Indexing and measuring social change impact… it’s important to (relatively) prove outcomes.

This is an important issue (especially as 2021 is the year of ‘levelling-up’ according to Government) and should directly influence all design/commissioning of social impact projects that support people to live better, healthier, productive lives. But most people will not have heard of indexation or measuring outcome success over time or against comparators (needed to prove ‘levelling-up’).

An index is a reference. If you index something then you are explaining where it sits in relation to other things. Indexing social change is about expressing human (micro and macro) issues and change in relation to other factors such as economics, personal relationships, broader societal gain, even happiness and/or aspirations. In this way indexing is about forming a (measurable) position of now against where we wish to go to in the future and relating it to these factors. A social change index helps us create some consistent meaning in what matters to people and how much they change.

There are a number of indexes in the social field. For example, at the individual level a Global Assessment of Functioning tells us how people understand the world (related to a wider average), at a group level we compare employment and earnings categories (over time or across areas), at a societal level we measure and compare average life expectancy and demographic issues. All are indexes providing useful comparisons and a way to understand people, social change aims.

In all this indexing, it is fair to say that a simpler, more comprehensive/integrated index is needed to better understand people and change in a wider way. One that gathers the things that matter in social change and to people. To truly understand human growth, an index that is multi-layered is required to provide a fully rounded view of improvement. This would be best designed by taking parts of the available indexes and bringing them together so the reference is reliable, robust and meaningful (in a quantifiable and qualifiable way [to know we have ‘levelled-up’]).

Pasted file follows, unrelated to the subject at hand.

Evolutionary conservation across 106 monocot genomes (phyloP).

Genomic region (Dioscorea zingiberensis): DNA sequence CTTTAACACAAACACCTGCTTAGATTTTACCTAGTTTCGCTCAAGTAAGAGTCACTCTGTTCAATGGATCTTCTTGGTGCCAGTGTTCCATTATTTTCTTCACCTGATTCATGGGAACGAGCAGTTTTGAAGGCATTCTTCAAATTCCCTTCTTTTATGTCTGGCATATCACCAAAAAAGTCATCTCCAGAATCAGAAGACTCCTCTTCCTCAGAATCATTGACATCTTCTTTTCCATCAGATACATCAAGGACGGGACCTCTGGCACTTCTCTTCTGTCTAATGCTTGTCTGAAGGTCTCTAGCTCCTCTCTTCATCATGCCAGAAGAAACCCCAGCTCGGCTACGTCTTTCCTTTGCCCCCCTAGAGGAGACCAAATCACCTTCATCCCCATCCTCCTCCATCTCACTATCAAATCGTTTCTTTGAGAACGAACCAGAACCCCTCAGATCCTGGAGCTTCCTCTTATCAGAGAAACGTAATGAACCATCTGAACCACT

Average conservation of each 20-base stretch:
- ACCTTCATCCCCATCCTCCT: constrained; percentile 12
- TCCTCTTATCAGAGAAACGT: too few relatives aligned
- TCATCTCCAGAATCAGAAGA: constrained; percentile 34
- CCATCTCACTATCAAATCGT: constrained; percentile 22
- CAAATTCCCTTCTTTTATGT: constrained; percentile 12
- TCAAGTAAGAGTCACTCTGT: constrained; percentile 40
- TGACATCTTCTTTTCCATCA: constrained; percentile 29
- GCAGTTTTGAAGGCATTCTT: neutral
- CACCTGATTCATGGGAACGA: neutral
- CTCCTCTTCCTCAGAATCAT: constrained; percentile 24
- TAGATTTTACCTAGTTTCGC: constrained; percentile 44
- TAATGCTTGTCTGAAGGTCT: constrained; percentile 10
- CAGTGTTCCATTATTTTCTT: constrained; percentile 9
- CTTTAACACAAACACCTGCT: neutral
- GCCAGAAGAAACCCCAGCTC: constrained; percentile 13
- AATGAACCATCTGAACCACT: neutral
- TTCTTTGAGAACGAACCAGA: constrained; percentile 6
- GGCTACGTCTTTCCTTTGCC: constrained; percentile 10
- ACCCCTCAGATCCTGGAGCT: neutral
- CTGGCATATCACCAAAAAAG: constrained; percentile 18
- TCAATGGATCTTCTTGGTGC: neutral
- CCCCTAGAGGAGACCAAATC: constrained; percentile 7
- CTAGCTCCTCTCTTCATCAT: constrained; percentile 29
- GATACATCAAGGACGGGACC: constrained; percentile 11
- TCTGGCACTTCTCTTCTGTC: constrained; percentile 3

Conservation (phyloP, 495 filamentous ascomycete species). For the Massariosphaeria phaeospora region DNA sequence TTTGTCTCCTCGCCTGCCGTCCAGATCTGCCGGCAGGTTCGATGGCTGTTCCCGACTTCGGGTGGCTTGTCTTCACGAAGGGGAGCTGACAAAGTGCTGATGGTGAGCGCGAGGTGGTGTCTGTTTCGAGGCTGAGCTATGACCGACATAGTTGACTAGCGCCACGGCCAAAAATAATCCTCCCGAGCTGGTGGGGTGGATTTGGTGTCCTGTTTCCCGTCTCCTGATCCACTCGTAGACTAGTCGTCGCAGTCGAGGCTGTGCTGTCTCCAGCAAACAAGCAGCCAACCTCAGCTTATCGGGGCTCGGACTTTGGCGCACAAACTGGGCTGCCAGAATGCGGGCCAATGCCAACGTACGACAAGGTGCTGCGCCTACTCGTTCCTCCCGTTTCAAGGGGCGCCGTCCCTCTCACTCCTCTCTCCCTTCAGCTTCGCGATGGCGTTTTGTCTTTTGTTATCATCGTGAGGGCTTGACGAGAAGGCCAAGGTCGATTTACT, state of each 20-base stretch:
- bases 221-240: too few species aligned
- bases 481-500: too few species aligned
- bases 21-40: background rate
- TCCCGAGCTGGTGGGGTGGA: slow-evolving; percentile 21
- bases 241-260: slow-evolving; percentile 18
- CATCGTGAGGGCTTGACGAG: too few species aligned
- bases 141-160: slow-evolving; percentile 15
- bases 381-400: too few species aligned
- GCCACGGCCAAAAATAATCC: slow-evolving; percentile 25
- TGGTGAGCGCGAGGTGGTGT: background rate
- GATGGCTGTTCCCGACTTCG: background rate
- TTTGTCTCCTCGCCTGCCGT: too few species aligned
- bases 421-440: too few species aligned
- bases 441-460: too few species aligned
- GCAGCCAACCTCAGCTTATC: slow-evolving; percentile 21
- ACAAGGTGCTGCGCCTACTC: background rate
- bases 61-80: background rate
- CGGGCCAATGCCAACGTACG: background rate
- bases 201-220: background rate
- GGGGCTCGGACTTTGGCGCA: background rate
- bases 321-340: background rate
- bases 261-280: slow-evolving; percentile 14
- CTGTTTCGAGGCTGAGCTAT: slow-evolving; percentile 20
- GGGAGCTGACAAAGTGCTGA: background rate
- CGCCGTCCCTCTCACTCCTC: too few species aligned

Indexes coming together - Creating a new (combined and comprehensive) social impact index

It is suggested the following model is adopted, grouping 4 dimensions of change impact:

Objective Measurable Indicator Subjective
Quantified Harder Data Softer Data Qualified
GDP/Socio-Economic Healthy/Employed Aware/Skilling/Growing Happiness/Hope

There is no implied seniority in the 4 dimensions - in this new comprehensive index – the aim is to combine the best indexes across the full human experience in the social change being considered. Satisfying all the dimensions equally is important. Showing economic gain or having a job is as important as people or groups feeling more confident or having more skills. A combined, comprehensive (but simple) index should be developed to truly demonstrate social change/impact.

The 4 groupings in the table above should be used. Whilst any social change will define its own specific measuring/outcomes, the index used to measure or value the change will be representative of the 4 groupings/dimensions above because this combines the right balance of measurable and interpretated outcomes that prove the change/benefit to society, groups and individuals.

The annex attached describes in greater detail the reasoning. Each impact scheme will have its own outcomes and success requirements, but all should address all the 4 dimensions/groupings to properly understand the benefits being achieved, valued and proven. This allows proper measuring of human development/social change, justified in a more comprehensive and meaningful way.

Download Annex Document